Toll war revs up: Sydney drivers face congestion tax or road user-pay system
Jim O’Rourke, 12 July 2015
DRIVERS could be slugged 1.5 cents a kilometre every trip or pay a $10 congestion tax to drive into the city to help raise cash to improve the state’s roads.
Revenue from fuel excise, car regos, licences and motorway tolls that has been used to pay for the upkeep of the road network and fund infrastructure has fallen dramatically as cars become more fuel-efficient and motorists restrict travel time to save money.
Now transport planners, motoring groups, toll road owners, academics and even government agencies are calling for measures to make the price of driving fairer.
Infrastructure expert and senior lecturer in political science at Canberra University Michael de Percy said drivers on lower incomes are unfairly contributing more in fuel taxes because they tend to drive older cars which chew through petrol more quickly.
He said a fairer system would mean the introduction of a per kilometre fee and congestion charging.
“It’s not about charging people more for roads, but charging them for the use of the roads,” he said.
“At the moment we pay a fuel excise and registration fees which are, in effect, an access fee to the road network.”
The Australian Automobile Association has called for the fuel excise, now at 38.6c per litre on unleaded, to be phased out and replaced by a straight road user charge.
AA chief executive Michael Bradley said just 47 per cent of the $15 billion fuel excise collected each year is returned to road building anyway.
“An honest conversation about how to fund our future road infrastructure needs is overdue,” he said.
The federal government’s Productivity Commission has recommended a pilot study be held into a pay-as-you-go system and that road tolls be extended across existing road networks.
Toll road operator Transurban, which operates the M2, the Lane Cove and Cross City tunnels, and part owns the Eastern Distributor, M7 and M5 South West, is also urging user-pays reform to help pay for road infrastructure.
In September it will test a range of user-pays pricing models using volunteer drivers across Melbourne, including a distance-based per kilometre charge, annual fixed costs per kilometre based on expected usage, and a price per trip.
Transurban CEO Scott Charlton said it would also look at a charge for entering the CBD.
“We’ll compare the impact of these models on existing funding sources of fuel excise and registration, and gauge drivers’ preferences to the schemes,” he said.
The results of the trials will be handed to the federal Department of Infrastructure.
The national tax review, chaired by economist and former Treasury boss Ken Henry recommended governments examine the use of variable congestion charges in an effort to keep people off busy roads.
“In practice, this means a variable tax that rises at peak periods, falls away as usage falls, and is zero when there is no congestion,” Dr Henry’s report said.
“The purpose of this tax is to … provide incentives for some people to avoid the tax by changing their travel behaviour.”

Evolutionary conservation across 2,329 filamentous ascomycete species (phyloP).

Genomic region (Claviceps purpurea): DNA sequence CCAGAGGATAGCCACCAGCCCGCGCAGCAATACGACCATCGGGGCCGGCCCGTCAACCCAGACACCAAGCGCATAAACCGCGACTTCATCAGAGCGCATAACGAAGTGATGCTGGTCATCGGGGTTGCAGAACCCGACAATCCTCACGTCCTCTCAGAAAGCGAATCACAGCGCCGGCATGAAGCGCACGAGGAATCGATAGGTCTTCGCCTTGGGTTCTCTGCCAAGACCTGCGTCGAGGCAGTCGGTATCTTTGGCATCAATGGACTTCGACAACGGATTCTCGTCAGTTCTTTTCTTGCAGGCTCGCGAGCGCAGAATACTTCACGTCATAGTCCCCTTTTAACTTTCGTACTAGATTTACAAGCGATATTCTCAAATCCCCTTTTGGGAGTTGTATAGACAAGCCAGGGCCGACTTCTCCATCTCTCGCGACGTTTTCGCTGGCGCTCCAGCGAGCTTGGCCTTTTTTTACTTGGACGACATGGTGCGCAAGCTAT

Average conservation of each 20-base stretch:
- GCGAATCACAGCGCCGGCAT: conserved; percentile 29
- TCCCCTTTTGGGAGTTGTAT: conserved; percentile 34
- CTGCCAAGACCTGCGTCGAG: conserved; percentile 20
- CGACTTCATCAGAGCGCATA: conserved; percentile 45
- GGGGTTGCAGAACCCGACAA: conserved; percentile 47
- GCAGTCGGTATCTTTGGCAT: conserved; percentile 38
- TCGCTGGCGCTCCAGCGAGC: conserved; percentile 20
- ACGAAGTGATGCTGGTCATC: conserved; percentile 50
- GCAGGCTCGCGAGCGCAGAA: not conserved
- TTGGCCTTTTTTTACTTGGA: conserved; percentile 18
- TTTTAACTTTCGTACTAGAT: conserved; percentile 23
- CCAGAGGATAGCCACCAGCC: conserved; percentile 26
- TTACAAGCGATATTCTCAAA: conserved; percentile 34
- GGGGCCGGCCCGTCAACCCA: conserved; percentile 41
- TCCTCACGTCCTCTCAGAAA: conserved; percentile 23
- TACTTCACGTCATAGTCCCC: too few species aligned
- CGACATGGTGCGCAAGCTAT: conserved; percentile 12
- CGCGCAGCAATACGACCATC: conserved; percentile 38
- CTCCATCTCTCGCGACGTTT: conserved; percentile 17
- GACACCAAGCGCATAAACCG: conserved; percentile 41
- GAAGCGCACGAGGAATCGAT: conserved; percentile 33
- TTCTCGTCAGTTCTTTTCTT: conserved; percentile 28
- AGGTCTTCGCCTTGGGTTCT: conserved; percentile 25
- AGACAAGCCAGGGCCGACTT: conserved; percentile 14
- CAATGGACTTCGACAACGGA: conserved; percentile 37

In the US, a voluntary “pay-by-the-mile” scheme has been launched in Oregon. Instead of paying the state-based fuel tax of 30 cents per gallon, the drivers are charged 1.5c for every mile they drive. About 5000 drivers have signed up.
Roads Minister Duncan Gay said: “There are no current plans for such schemes.”
Federal Assistant Infrastructure Minister Jamie Briggs has said all types of road pricing need to be discussed.
“In today’s world we generally accept that you pay for the service you receive. Road pricing remains the exception,” he told an infrastructure conference in Sydney.
Jarrod Polley works in the family locksmith business and travels an average 70km a day in a Toyota Hiace van on call-outs around the Sydney metropolitan area.
The 22-year-old is against any type of a per-kilometre road user fee.
“We go all over Sydney,” he said
“It’s not fair if we end up having to pay more to do our jobs just because someone wants to get more cars off the road.
“Even with some sort of rebate on our petrol, it wouldn’t be worth it. I’d be out of pocket.
“Just leave the system as it is. We need our vans. I can’t catch a cab to a job and bring all my tools and stock with me.”
ROAD USER CHARGE OPTIONS
— Flat road user charge: 1.5 cents per kilometre offset by decrease in payment of fuel tax
— GPS tracking: Road user charged based on distance travelled, location, time and type of vehicle
— Congestion charge: pay flat daily fee to access traffic congestion black spots such as CBDs or congested highways
— Dynamic tolling: Toll amount on designated toll road express lane varies depending on how heavy the traffic is
— High Occupancy Toll (HOT) lanes: pay more to drive faster in designated express lane on toll roads
— Distance-based tolling: Pay a fee for every section of toll road used.
— Time of day tolling: Cheaper toll for travelling outside peak periods
Extracted in full from the Sunday Telegraph.